Eccentricity Inclination Radius hi
b (unconfirmed) 27 MJ 3 613 0.05


  1. ^ a b c d e van Leeuwen, F. (November 2007), "Validation of the new Hipparcos reduction", Astronomy and Astrophysics, 474 (2): 653–664, arXiv:0708.1752Freely accessible, Bibcode:2007A&A...474..653V, doi:10.1051/0004-6361:20078357 
  2. ^ a b c Mermilliod, J.-C. (1986). "Compilation of Eggen's UBV data, transformed to UBV (unpublished)". Catalogue of Eggen's UBV data (PDF). SIMBAD. Bibcode:1986EgUBV........0M. 
  3. ^ a b Morgan, W. W.; Roman, Nancy G. (November 1950), "Revised Standards for Supergiants on the System of the Yerkes Spectral Atlas", Astrophysical Journal, 112: 362–364, Bibcode:1950ApJ...112..362M, doi:10.1086/145351 
  4. ^ a b Ivanov, Valentin D.; et al. (April 2004), "A Medium-Resolution Near-Infrared Spectral Library of Late-Type Stars. I", The Astrophysical Journal Supplement Series, 151 (2): 387–397, arXiv:astro-ph/0311596Freely accessible, Bibcode:2004ApJS..151..387I, doi:10.1086/381752 
  5. ^ a b c d Hatzes, Artie P.; Cochran, William D. (March 1999). "Long-period, low-amplitude radial velocity variations in the K giant star pi Herculis: rotation, substellar companion or non-radial pulsations?". Monthly Notices of the Royal Astronomical Society. 304 (1): 109–118. Bibcode:1999MNRAS.304..109H. doi:10.1046/j.1365-8711.1999.02288.x. Whereas the short-term variability is undoubtedly due to radial and/or non-radial pulsations, the long-term variability is still open to interpretation with viable hypotheses consisting of rotational modulation by stellar surface structure, planetary companions, or non-radial pulsations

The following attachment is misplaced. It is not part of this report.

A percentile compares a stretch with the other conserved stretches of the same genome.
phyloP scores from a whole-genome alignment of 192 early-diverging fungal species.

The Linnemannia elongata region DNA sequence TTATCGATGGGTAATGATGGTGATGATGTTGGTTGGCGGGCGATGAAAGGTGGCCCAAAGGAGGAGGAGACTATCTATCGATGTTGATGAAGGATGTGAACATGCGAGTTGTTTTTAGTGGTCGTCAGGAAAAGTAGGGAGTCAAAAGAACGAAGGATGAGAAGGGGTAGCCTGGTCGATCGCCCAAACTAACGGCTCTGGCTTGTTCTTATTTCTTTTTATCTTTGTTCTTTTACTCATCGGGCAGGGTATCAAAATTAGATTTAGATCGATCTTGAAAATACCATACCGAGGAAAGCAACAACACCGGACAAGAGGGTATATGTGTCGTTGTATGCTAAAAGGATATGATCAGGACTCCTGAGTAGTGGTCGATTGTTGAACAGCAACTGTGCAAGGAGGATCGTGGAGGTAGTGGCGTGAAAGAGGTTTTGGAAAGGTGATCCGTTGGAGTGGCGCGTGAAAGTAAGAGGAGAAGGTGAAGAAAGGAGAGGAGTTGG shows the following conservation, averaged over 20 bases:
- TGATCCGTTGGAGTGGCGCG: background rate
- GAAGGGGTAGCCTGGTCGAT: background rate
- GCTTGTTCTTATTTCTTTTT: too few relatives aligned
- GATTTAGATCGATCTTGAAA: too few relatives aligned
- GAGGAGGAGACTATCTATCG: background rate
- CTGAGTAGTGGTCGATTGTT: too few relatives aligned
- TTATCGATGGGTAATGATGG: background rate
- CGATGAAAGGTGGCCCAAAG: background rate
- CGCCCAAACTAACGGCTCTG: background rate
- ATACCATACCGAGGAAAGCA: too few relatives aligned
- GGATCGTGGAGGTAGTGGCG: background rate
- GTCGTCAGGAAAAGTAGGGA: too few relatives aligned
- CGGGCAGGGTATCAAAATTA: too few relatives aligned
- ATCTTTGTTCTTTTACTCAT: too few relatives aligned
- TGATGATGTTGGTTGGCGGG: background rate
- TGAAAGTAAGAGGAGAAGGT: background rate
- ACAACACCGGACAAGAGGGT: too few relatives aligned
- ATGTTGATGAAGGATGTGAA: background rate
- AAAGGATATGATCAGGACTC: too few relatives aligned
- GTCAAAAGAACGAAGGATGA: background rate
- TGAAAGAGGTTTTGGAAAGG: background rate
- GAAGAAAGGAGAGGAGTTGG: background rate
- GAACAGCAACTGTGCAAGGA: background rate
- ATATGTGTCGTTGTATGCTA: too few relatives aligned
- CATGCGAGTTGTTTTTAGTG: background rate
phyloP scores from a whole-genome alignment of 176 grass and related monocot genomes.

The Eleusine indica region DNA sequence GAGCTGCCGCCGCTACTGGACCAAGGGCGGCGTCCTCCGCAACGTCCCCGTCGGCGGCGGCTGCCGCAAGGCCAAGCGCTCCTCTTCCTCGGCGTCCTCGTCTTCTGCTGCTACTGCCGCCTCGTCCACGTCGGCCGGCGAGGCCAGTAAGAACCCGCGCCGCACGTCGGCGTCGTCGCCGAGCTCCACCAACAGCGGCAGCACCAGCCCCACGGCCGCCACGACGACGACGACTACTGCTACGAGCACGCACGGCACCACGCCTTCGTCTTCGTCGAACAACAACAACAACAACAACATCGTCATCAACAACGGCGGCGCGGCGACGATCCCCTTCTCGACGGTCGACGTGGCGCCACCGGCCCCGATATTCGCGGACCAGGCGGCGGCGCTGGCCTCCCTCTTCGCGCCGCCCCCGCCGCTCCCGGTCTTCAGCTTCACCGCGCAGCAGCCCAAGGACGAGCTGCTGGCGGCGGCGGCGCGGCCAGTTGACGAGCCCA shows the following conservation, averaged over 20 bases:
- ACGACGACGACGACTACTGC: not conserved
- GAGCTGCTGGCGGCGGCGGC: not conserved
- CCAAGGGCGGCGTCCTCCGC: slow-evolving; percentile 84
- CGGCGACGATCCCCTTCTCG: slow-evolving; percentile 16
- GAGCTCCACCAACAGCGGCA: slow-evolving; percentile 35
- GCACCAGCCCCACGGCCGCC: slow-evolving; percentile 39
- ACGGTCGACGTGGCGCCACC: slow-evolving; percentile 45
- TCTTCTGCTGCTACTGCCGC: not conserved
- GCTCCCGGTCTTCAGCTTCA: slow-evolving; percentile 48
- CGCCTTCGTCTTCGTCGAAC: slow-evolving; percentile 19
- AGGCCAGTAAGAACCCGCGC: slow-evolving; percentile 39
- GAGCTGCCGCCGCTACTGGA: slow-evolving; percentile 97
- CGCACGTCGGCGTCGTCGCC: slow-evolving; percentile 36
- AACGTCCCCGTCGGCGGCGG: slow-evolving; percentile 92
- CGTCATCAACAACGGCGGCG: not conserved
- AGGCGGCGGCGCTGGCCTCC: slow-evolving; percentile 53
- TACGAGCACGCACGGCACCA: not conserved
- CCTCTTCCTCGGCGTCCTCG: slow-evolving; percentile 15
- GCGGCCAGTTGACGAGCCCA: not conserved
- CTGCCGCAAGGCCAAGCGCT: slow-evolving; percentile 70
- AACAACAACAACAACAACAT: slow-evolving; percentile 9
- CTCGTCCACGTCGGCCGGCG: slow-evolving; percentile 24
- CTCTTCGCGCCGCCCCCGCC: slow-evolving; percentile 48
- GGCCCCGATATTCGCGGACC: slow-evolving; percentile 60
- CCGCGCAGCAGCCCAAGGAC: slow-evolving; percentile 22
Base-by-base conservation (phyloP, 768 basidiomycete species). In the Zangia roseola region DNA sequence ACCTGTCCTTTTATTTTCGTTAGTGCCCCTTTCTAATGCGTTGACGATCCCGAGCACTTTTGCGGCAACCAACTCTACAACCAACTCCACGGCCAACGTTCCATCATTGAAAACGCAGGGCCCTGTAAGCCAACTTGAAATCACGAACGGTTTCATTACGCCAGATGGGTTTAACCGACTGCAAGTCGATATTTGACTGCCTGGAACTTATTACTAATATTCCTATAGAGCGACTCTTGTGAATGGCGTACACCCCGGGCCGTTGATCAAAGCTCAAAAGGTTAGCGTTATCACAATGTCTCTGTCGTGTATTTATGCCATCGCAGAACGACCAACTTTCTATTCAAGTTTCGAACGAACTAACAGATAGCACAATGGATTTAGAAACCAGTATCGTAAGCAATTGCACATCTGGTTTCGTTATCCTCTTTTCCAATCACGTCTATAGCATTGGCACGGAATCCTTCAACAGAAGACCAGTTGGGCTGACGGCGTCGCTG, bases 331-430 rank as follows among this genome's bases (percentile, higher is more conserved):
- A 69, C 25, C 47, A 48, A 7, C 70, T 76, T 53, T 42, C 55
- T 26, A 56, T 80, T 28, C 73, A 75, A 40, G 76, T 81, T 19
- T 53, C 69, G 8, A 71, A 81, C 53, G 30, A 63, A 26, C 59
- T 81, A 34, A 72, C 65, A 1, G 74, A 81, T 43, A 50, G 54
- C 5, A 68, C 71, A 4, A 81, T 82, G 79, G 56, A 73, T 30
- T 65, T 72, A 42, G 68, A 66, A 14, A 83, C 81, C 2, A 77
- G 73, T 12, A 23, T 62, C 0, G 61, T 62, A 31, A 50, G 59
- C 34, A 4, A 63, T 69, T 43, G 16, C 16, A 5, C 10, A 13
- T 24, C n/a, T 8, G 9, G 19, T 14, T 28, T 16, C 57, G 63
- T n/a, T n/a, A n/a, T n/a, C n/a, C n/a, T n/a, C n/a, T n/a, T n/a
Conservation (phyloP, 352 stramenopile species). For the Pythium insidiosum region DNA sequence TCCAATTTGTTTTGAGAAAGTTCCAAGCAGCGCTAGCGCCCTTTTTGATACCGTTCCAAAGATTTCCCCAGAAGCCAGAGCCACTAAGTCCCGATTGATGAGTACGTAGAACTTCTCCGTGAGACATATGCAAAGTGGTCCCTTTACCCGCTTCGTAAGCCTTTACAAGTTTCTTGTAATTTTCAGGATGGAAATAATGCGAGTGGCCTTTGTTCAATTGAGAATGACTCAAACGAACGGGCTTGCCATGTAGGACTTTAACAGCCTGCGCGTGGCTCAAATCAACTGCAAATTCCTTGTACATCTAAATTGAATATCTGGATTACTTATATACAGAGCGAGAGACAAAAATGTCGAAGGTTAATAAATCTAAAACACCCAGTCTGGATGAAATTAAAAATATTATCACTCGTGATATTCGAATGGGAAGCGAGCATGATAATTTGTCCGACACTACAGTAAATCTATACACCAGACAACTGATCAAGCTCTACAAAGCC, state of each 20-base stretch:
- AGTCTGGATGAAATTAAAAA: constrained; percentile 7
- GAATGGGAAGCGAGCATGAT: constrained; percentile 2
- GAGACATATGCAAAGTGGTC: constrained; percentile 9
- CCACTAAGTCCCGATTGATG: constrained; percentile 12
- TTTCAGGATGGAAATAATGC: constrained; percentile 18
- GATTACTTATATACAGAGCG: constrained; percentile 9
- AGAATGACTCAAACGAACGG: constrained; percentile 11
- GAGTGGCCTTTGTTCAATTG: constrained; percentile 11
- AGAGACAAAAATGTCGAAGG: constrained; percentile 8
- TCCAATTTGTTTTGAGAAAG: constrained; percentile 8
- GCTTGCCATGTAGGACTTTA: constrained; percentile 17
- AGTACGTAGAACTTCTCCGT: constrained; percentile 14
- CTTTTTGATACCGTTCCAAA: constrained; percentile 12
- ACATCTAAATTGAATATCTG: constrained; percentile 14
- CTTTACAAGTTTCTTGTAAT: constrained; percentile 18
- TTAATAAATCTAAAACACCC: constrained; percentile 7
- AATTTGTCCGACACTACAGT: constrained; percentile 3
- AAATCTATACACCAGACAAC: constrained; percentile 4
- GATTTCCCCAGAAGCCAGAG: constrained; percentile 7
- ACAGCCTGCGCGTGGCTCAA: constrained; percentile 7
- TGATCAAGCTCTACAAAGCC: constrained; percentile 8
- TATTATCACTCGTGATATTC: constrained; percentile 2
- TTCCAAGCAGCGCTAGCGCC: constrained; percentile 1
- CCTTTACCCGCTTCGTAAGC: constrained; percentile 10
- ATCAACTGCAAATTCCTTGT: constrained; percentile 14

6. ^ a b Famaey, B.; et al. (January 2005), "Local kinematics of K and M giants from CORAVEL/Hipparcos/Tycho-2 data. Revisiting the concept of superclusters", Astronomy and Astrophysics, 430: 165–186, arXiv:astro-ph/0409579Freely accessible, Bibcode:2005A&A...430..165F, doi:10.1051/0004-6361:20041272 
  7. ^ Carney, Bruce W.; et al. (March 2008), "Rotation and Macroturbulence in Metal-Poor Field Red Giant and Red Horizontal Branch Stars", The Astronomical Journal, 135 (3): 892–906, arXiv:0711.4984Freely accessible, Bibcode:2008AJ....135..892C, doi:10.1088/0004-6256/135/3/892 
  8. ^ a b c Kaler, James B., "Pi Herculis", Stars, University of Illinois, retrieved 2012-03-13 
  9. ^ a b Cenarro, A. J.; et al. (January 2007), "Medium-resolution Isaac Newton Telescope library of empirical spectra - II. The stellar atmospheric parameters", Monthly Notices of the Royal Astronomical Society, 374 (2): 664–690, arXiv:astro-ph/0611618Freely accessible, Bibcode:2007MNRAS.374..664C, doi:10.1111/j.1365-2966.2006.11196.x 
  10. ^ a b Hekker, S.; Meléndez, J. (2007). "Precise radial velocities of giant stars. III. Spectroscopic stellar parameters". Astronomy and Astrophysics. 475 (3): 1003–1009. arXiv:0709.1145Freely accessible. Bibcode:2007A&A...475.1003H. doi:10.1051/0004-6361:20078233. 
  11. ^ "67 Her -- Variable Star". SIMBAD Astronomical Object Database. Centre de Données astronomiques de Strasbourg. Retrieved 2010-11-15. 
  12. ^ Keenan, P. C.; Pitts, R. E. (April 1980), "Revised MK spectral types for G, K, and M stars", Astrophysical Journal Supplement Series, 42: 541–563, Bibcode:1980ApJS...42..541K, doi:10.1086/190662 
  13. ^ Henry, Gregory W.; et al. (September 2000), "Photometric Variability in a Sample of 187 G and K Giants", The Astrophysical Journal Supplement Series, 130 (1): 201–225, Bibcode:2000ApJS..130..201H, doi:10.1086/317346 

External links[edit]

See also[edit]

Coordinates: Sky map 17h 15m 02.80s, +36° 48′ 33.0″